M started her journey to the other side of the womb around 6 p.m. on March 15th. My cousin K, on spring break, had come down for the afternoon. We stopped at Starbucks (tall peppermint hot chocolate- yum!), wandered around Kroger, and hung out at the house watching Fight Club and eating pizza. As soon as K left, I regretted the pizza. I had gas pains. Every five minutes. For about 30 seconds. Uh-oh.
I was 41 weeks, 4 days pregnant, so this was no surprise. I had spent the past few weeks reading birth stories and hanging out in the birth tub. I knew how early labor for a first-time mom should be. It would progress slowly, be easy. I was going to watch a movie and hang out in the tub.
Just to be sure these were real contractions, I got in the tub and had my husband, B, time contractions with my iPhone app (yes, they have an app for that!) for about 30 minutes. It was about 9:30, and I suggested we call our midwife to give her a heads up. I knew we wouldn't need her 'til morning, but maybe she should try to get to sleep early.
Our midwife (I'll call her L) suggested I try to get some rest, so I got a little nest assembled on the couch. I went to lay down, and my water broke. It was only 9:45. B called L again to report, and I got in the birth tub. Contractions were still about 5 minutes apart, so I couldn't rest. I suggested we watch something funny on t.v. to distract me. We got about 20 minutes into Tosh.0 before I had B turn it off. This was getting hard! Already?
By 11, I had to vocalize through contractions, and they were about 2 minutes in length. B called L and had her come over. Time is a bit fuzzy through all this. I know I was 2 centimeters at midnight and the next few hours were pure hell. I screamed through every contraction. It was very painful, and the hypnobabies practice didn't do a thing except help me breathe.
Between midnight and 4 a.m., I labored in the tub, leaning on a bar stool, and on my hands and knees. It was intense and painful. I know some women experience labor as 'pressure' or 'hard work.' I felt sharp pain, like knives stabbing me from inside, on the underside of my belly. Contractions were very close together for a while, and I remember wishing for a break.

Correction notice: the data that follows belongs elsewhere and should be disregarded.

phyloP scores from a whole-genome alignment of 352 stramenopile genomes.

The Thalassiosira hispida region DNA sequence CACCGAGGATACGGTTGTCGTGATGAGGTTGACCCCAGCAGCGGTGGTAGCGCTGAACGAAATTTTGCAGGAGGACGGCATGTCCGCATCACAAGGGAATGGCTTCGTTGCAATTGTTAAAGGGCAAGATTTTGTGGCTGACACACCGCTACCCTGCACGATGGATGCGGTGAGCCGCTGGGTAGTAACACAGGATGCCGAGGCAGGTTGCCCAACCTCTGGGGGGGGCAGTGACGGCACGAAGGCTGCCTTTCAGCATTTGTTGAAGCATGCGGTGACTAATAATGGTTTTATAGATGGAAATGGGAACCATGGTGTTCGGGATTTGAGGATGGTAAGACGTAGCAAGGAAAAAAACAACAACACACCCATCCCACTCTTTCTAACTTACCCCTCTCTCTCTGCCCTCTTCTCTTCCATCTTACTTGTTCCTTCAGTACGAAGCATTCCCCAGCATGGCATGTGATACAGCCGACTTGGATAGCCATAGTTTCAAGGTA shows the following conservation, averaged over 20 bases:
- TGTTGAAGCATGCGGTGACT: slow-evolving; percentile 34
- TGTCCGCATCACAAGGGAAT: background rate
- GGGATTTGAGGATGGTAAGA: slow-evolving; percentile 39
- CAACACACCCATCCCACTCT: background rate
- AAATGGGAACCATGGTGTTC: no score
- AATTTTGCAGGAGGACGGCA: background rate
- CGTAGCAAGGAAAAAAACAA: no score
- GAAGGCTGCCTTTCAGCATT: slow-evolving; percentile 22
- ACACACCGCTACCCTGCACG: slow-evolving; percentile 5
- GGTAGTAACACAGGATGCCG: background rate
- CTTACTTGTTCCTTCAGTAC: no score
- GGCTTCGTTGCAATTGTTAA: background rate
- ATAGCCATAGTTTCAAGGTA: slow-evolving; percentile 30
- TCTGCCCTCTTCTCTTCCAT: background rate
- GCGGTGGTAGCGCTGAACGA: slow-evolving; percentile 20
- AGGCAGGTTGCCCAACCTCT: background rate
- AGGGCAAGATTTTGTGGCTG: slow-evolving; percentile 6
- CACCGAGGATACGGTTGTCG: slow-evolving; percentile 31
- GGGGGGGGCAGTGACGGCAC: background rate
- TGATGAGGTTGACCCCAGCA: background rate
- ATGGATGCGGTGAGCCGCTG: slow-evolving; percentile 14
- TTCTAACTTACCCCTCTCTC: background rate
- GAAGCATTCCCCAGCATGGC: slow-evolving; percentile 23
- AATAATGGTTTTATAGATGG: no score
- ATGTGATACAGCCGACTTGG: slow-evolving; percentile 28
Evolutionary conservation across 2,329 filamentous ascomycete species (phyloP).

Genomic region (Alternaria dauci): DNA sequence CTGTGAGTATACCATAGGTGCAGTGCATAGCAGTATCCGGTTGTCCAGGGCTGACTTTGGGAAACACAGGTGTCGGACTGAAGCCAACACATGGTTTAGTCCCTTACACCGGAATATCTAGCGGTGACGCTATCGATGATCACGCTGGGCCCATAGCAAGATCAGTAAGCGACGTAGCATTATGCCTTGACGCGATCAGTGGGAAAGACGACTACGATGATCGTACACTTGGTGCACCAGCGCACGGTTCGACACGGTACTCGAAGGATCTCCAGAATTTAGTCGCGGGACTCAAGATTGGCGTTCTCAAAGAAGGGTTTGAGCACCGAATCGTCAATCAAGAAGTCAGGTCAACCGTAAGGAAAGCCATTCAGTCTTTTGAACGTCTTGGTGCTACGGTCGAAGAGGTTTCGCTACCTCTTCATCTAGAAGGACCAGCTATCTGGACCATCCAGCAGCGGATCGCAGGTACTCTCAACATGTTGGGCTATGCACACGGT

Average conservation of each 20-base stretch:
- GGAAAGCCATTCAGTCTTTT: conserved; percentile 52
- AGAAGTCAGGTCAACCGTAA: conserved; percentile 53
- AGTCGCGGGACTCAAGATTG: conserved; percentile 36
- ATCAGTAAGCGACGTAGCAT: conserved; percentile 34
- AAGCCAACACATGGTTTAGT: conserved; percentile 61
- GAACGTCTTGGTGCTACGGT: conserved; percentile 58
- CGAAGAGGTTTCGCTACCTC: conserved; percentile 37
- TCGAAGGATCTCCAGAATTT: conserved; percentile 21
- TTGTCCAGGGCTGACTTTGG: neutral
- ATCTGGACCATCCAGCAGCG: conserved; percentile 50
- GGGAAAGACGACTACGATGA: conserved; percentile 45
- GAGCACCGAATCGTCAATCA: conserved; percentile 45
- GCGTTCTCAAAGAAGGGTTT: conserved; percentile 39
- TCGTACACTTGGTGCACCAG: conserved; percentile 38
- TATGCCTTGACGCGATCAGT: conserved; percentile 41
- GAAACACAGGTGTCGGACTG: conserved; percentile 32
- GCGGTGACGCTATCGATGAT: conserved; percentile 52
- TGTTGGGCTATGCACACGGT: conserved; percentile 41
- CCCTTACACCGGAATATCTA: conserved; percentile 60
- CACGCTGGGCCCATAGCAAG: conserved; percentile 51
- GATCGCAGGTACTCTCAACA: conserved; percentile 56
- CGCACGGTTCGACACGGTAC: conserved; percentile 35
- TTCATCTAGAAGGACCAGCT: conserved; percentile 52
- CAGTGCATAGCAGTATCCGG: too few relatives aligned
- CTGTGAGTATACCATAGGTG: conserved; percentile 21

At one point, I remember leaning on the edge of the tub and thinking that I'd rather die than continue with the pain. Later, B said my pupils were very dilated, and he knew I was on another planet. It reminded him of this scene from Family Guy:
That's also about the time L swooped in with rescue remedy and offered to check me again. I was 9 centimeters! Just a small lip on the cervix to go, and I could start to push!
That news, combined with slowing contractions, made the next stage of labor more tolerable. I had been in transition when I was in that dark place, but given how quicly I had progressed, I knew we'd have a baby by 7 or 8 a.m.! Throughout labor, B stood by me, holding my hands and offering encouragement.
L had another client in labor and saw that my contractions were coming further apart (I was falling asleep between them now). She decided to have a back-up midwife come over, and she headed to her other client's house.
By 5 or 6 a.m., the other midwife gave me permission to start pushing with contractions. She and the birth assistant had to coach me on how to push and how to relax. I was fighting the contractions instead of pushing through the pain. I thought pushing would be a relief, but it hurt more!
Note: I spent months talking about 'pressure waves' and 'hypnotic anesthesia.' I read all of the lovely birth stories from Ina May Gaskin. For me, it hurt like hell! Intense, mind-numbing, loss-of-control pain. If I had been in a hospital and strapped to a bed, I'd have been screaming for an epidural at midnight (2 centimeters).